“Don’t mistake activity with achievement.”
— John Wooden, former UCLA basketball coach and 10-time NCAA Basketball Champion
Financial institutions (FIs) aren’t safe either: Global Payments (processor for Visa and MasterCard), Bank of America, Citibank, JP Morgan, and Fidelity National Information Services all suffered data breaches recently. Hundreds of millions of dollars stolen and boatloads of personal data exposed to criminals.
Companies, especially FIs, are not doing enough to safeguard sensitive information. FIs scramble to buttress their systems to thwart attacks, while criminals easily elude the safeguards.
If you shop online your information could already be on a hacker’s hard drive, waiting to be bundled and sold to another criminal, making you vulnerable to identity theft and other crimes.
The protection plans offered by credit card companies and FIs do provide additional protection. But, it isn’t enough, and why would consumers pay for safeguards that should be provided automatically? Especially when the “safeguards” aren’t really all that safe.
EMV (Eurocard, MasterCard, Visa) (covered on this blog) would be a step in the right direction, erecting additional layers of protection between FIs and hackers. EMV has been adopted by most of the world, but not in the U.S.
EMV replaces the magnetic strip on cards with a microchip used for authentication and encrypts the information during the transaction, making it more difficult for thieves and card skimmers to steal. Security is further bolstered when used with a PIN or signature. It is by no means a panacea.
Retina scans and fingerprints could also thwart criminals. Those systems require expensive investment in hardware and new software to support them. FIs and their customers should implement anything that makes it more difficult for hackers.
Dual-factor authentication (2FA) is another, more feasible, option. It adds another level to the standard password login. The FI would send a code via text message to one’s mobile phone, which then is entered by the user to execute the transaction.
Ninety-one percent of Americans already have a mobile phone, according to Pew Research. Convenience alone makes 2FA via text message a logical solution.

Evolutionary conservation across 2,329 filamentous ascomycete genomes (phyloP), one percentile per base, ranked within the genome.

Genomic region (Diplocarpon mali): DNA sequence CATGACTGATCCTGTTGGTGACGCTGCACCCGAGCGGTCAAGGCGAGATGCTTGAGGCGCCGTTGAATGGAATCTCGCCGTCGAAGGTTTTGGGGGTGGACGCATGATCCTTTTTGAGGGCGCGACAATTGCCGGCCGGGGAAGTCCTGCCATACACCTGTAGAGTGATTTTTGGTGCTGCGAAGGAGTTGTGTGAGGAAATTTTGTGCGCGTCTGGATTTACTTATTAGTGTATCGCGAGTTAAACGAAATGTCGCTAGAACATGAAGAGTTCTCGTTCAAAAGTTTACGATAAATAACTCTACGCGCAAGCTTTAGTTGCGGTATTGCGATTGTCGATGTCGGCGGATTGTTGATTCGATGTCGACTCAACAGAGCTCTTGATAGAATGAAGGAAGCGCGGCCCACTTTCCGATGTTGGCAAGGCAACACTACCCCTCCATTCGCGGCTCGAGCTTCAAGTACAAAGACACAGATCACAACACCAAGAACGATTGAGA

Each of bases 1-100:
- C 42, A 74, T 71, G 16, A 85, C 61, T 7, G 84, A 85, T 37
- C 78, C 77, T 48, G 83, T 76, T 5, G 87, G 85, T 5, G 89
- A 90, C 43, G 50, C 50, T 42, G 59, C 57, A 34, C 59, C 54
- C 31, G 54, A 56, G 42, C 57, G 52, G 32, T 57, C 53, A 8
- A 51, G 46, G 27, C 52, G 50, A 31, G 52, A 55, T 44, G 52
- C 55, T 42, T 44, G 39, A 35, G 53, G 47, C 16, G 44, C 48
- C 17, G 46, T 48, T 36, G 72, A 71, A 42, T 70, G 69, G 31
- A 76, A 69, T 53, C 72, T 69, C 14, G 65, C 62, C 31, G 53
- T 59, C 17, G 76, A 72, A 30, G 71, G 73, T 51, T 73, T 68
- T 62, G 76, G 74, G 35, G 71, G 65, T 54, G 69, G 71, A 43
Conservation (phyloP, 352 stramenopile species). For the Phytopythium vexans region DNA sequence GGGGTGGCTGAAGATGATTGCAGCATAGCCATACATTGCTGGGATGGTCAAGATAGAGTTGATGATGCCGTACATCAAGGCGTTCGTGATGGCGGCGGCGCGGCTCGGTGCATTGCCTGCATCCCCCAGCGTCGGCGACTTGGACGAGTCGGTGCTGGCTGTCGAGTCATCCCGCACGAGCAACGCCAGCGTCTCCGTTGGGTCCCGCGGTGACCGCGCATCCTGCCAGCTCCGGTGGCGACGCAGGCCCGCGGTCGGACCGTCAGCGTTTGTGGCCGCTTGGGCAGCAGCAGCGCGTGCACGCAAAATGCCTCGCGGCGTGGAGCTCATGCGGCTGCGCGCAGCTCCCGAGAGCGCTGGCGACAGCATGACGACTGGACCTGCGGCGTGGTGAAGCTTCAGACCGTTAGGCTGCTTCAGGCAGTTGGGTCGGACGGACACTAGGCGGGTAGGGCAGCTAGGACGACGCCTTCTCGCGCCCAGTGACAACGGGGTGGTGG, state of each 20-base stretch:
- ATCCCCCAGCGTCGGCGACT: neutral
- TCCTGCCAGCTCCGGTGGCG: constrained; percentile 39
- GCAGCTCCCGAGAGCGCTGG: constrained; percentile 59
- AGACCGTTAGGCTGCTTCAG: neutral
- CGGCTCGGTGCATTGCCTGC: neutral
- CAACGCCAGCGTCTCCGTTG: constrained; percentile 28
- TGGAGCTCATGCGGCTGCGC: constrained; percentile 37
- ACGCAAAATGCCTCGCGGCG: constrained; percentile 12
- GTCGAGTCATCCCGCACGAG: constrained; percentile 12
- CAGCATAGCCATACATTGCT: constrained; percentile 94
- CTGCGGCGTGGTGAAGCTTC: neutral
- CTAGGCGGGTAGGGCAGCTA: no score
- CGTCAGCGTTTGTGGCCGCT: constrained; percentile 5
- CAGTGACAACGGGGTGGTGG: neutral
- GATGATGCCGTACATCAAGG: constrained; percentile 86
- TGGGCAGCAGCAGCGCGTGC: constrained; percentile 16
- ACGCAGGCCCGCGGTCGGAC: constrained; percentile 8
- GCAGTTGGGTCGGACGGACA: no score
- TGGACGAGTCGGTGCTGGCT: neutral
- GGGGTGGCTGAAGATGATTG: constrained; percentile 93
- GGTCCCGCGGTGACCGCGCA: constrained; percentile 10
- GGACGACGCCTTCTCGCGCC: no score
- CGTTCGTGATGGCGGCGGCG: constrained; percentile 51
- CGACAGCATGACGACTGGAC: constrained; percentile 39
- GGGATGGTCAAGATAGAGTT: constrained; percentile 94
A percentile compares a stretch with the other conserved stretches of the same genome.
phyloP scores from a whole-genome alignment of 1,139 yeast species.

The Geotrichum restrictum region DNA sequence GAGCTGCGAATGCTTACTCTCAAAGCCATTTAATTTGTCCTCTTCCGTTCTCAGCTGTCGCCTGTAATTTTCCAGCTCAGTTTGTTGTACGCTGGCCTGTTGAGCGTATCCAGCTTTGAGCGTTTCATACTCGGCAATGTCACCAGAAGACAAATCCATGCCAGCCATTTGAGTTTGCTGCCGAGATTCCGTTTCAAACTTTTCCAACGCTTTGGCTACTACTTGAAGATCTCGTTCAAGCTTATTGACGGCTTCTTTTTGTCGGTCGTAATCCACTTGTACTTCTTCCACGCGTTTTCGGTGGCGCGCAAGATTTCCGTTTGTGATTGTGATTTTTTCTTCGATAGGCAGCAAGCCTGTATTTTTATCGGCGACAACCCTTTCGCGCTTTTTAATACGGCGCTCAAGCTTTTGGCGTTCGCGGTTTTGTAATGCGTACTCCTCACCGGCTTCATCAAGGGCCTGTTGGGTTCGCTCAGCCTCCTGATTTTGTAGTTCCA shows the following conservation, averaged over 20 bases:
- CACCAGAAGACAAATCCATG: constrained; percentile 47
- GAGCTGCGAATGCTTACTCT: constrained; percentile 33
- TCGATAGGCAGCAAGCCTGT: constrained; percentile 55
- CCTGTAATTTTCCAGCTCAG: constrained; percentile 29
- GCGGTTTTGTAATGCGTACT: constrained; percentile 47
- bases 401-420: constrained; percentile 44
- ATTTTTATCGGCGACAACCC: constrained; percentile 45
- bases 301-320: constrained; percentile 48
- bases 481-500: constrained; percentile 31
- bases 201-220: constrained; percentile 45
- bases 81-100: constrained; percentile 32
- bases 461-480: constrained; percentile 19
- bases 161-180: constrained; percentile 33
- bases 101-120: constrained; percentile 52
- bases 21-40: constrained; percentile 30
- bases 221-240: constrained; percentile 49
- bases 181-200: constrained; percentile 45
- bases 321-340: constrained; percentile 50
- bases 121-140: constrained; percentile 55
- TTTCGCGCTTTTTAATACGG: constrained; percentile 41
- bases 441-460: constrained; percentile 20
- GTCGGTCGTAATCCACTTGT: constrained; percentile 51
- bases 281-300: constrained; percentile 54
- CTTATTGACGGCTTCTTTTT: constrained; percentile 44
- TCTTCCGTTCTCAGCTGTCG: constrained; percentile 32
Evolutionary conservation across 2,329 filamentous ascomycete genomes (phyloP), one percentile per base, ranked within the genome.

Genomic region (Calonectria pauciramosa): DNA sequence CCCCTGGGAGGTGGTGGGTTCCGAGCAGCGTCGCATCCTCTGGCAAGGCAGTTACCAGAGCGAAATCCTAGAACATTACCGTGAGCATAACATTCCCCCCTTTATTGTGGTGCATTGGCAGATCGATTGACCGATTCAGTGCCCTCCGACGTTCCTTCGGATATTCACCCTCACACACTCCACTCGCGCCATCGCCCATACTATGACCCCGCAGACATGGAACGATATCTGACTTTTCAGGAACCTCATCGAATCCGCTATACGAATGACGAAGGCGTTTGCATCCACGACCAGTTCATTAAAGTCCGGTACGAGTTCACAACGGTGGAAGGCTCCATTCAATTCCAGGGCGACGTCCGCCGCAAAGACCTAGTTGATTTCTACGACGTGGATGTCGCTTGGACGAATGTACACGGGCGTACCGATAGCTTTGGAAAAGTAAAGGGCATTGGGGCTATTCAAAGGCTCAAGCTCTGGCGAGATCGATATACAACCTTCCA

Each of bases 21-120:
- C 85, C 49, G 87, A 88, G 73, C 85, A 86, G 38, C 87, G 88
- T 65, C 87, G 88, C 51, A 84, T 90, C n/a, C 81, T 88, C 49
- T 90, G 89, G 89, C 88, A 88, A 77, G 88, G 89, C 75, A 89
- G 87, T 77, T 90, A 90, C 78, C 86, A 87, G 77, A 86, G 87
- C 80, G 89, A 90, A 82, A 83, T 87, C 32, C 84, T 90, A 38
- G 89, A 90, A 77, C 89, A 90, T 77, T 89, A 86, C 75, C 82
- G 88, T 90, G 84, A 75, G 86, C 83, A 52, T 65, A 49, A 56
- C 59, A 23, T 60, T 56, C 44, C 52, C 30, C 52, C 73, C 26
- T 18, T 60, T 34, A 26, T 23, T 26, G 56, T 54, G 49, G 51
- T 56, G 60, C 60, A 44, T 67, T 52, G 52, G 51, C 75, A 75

Sending out text message codes would require investment in software, but the cost would be meager compared to implementing a scanner or other hardware solution. Twitter, Google and Facebook already support 2FA as an option at login. It should be made mandatory.
2FA has been around for decades but never took hold. If a mobile phone was compromised though, it would carry frightening ramifications. And transactions are still susceptible to Trojan horses, Man-in-the-Middle attacks, and other malware. In fact, all computers are vulnerable to these types of attacks.
Tokens like RSA’s SecurID, 1Password, Toopher, YubiKey and the like that provide one-time passwords have weak points as well, which can serve as gateways for criminals. If breached, they would expose all users’ passwords at once. Not good, and hardly safe.
So what’s the answer?
Disappointingly there isn’t one that ensures total protection in all situations. Hackers are clever and will continue to exploit weaknesses in any, and every, system.
2FA is easy to implement with current technology and is a formidable additional security layer.
Coach Wooden said, “Do not let what you cannot do interfere with what you can do.” FIs need to heed this advice.
About David Sutton: David has a BA in economics and a MS in business journalism, and his articles have appeared on Forbes.com and in the Boston Business Journal. David has had a bank account since he was three.